Media: By Michael Parris March 3 2023

A fast rail concept image released by the NSW government in 2019.

Key Hunter lobby groups have called on the NSW government to clarify whether it has abandoned its plans for fast rail between Newcastle and Sydney.

The Guardian reported on Friday that the government had canned a final business case for 250kmh trains which could transport passengers from Newcastle to Sydney’s Olympic Park in one hour.

The project, which would cost tens of billions of dollars, includes new sections of track and upgrading existing sections of the northern line.

The Newcastle Herald has been told early work on parts of the project have been “rescoped” and a recent tender process for work on the existing corridor had been abandoned.

The Guardian report said the state had handed over responsibility for the massive project to the federal government’s yet-to-be-formed High Speed Rail Authority.

The news organisation said it had seen confidential documents revealing that Transport for NSW considered further planning and construction of fast rail to Newcastle to be a Commonwealth responsibility.

The NSW government has spent $100 million on planning for fast rail, which is designed to eventually cut travel between the two cities to one hour while the federal government works on its high-speed rail strategy.

Committee for the Hunter chief executive Alice Thompson questioned the state government’s attitude towards the region and called on both the Coalition and Labor to commit before the March 25 election to improving the inter-city rail service.

“If the Liberal National NSW government has handed over responsibility for a project that doesn’t even cross borders to the feds, this will be one of the greatest examples of buck passing in recent memory,” she said.

“They’ve deferred to the Australian government to do the heavy lifting on priority projects of state significance in the Hunter like the M1 to Raymond Terrace, Newcastle Airport runway and terminal, Kurri Kurri gas peaking plant and GP Access After Hours.

“What’s next? Fixing ER waiting times at the new Maitland Hospital? Hunter Park? Building the toilet block they just announced at Dungog?”

A map from the NSW government’s Future Transport Strategy, published in September, showing the proposed fast rail line network.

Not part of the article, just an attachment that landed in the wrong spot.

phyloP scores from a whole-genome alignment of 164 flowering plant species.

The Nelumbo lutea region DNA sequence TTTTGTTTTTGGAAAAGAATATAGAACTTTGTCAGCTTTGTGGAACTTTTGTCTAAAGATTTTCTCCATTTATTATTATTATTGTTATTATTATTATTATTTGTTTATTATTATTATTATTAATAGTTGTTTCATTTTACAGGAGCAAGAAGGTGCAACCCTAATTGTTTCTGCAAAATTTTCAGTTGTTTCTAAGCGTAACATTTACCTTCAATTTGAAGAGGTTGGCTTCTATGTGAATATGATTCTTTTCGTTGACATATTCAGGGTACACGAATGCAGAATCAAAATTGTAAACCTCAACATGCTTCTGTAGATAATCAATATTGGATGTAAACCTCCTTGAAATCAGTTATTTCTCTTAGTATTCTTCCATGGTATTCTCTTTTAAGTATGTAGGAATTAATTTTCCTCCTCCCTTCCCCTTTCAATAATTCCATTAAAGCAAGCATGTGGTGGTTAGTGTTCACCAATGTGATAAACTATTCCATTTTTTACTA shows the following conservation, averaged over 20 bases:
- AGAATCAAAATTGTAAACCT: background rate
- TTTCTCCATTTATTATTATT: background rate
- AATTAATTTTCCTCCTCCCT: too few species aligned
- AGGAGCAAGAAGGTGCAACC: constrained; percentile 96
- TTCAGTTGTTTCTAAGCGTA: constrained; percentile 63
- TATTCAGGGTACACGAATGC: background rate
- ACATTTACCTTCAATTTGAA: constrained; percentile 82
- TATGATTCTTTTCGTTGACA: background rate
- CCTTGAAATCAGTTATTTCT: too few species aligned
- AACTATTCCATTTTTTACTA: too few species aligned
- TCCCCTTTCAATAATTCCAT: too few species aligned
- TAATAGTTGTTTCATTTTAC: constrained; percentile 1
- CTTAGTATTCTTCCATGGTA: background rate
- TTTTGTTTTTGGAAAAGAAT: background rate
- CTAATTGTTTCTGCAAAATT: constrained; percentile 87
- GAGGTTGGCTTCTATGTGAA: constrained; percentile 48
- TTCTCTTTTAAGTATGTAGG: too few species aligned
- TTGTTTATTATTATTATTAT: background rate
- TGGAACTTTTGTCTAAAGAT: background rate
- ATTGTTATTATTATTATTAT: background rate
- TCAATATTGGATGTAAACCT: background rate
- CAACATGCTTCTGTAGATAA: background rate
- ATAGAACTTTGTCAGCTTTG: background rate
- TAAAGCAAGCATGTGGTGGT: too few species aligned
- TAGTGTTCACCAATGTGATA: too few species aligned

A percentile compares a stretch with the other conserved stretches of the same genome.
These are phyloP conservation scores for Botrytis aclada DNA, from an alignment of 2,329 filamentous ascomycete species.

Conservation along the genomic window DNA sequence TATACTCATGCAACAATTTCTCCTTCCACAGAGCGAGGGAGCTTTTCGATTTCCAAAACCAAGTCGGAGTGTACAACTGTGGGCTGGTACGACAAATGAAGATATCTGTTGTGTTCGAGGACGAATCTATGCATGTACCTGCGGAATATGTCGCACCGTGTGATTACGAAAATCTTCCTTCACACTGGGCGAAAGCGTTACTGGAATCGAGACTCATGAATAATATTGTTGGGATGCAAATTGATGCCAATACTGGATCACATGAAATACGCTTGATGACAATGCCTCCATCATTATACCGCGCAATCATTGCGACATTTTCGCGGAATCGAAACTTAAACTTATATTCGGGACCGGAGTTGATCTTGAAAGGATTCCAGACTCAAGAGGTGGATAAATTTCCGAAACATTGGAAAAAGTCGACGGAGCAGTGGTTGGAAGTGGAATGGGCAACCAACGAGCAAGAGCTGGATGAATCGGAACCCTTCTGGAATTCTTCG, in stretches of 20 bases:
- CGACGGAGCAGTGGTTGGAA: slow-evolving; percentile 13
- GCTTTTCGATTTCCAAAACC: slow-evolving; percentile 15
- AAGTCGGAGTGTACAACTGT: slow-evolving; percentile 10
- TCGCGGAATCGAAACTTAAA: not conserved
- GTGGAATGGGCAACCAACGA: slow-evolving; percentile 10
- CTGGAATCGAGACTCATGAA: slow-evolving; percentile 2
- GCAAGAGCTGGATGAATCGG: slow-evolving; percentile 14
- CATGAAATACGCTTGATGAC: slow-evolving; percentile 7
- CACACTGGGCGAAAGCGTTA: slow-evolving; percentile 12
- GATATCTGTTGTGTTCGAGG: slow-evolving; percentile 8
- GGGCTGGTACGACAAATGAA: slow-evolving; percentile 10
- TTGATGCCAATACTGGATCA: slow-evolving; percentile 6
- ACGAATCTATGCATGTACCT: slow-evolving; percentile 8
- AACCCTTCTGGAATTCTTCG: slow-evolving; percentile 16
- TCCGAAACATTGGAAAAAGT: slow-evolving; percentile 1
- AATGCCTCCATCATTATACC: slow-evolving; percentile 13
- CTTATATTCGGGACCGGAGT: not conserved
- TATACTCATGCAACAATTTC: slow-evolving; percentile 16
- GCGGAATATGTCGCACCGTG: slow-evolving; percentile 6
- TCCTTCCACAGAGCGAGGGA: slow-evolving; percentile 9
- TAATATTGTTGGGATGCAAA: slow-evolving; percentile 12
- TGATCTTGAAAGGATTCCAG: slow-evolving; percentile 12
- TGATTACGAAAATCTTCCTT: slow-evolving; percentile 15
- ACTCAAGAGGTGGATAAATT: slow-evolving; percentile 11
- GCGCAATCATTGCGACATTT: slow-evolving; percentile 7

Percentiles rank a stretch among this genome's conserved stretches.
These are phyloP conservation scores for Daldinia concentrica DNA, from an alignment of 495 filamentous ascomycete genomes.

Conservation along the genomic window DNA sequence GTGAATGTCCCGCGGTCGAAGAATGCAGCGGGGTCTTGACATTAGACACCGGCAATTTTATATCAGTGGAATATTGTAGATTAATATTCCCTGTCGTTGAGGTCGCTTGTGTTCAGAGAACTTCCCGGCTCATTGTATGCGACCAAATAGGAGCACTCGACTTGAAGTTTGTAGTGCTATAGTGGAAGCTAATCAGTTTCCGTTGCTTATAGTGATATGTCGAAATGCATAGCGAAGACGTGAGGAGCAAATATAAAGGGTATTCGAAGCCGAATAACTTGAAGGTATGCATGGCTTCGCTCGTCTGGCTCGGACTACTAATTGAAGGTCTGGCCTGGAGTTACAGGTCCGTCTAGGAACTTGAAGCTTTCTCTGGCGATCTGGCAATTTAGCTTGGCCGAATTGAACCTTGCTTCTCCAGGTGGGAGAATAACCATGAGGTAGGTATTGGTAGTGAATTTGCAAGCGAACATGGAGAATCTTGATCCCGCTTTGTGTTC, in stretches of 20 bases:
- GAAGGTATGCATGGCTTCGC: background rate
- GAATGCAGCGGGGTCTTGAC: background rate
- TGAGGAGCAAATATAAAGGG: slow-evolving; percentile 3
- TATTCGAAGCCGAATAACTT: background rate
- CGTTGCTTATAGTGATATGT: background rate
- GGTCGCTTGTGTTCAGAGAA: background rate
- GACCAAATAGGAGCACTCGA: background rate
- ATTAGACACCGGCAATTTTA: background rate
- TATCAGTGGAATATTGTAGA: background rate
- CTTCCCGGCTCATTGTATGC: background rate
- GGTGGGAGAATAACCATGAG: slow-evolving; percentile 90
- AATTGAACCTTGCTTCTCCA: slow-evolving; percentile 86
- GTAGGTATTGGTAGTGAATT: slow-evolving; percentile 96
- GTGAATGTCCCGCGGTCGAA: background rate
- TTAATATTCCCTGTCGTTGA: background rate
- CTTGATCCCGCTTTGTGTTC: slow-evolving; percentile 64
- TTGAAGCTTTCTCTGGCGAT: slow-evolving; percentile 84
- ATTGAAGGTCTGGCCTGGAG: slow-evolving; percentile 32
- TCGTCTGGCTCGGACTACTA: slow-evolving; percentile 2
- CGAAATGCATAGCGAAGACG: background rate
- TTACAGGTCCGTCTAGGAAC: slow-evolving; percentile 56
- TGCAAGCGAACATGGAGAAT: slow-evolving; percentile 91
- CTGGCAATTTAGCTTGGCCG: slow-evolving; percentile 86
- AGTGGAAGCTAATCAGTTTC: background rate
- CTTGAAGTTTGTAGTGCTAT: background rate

Transport for NSW denied the government had stopped work on plans to deliver fast rail in the state.

A spokesperson told the Newcastle Herald on Friday that the department was “progressing business cases for in-corridor faster rail improvements to existing lines”.

Ms Thompson said the committee, which represents Hunter business, council and charity organisations, welcomed coordination between the state and federal governments on high-speed rail but did not want improvements to the Sydney-Newcastle line “kicked into the long grass” in the meantime.

“We have a commitment to duplicate the track at Wyong but no information from the NSW government on what other upgrades are in the pipeline and when work will be under way,” she said.

“At the same time, we are hearing that project scopes and delivery teams are being pared back.

“Given the lack of information and visible progress, it’s hard to have confidence planning is on track and communities will see the benefits of better rail between the Hunter and Sydney in the short- to medium-term.

“We call on the NSW Liberal National government to give us confidence that these outcomes are a priority and the Labor opposition to be transparent in their plans for better rail.”

The government issued a discussion paper on its “Six Cities” strategy in September which said it was “working towards delivering a fast rail network by 2056″.

Its Future Transport Strategy, also published in September, set the goal of cutting travel times from Newcastle to Sydney to one hour by 2056.

The government said at the time that it would release more details about fast rail in 2023.

It has budgeted $275 million for planning fast rail over the next four years.

Ms Thompson said the Hunter was entitled to distrust political promises made in the region.

“How can we trust anything that is committed to the Hunter’s development during this election, including for communities in the Upper Hunter, one of the state’s most marginal seats?” she said.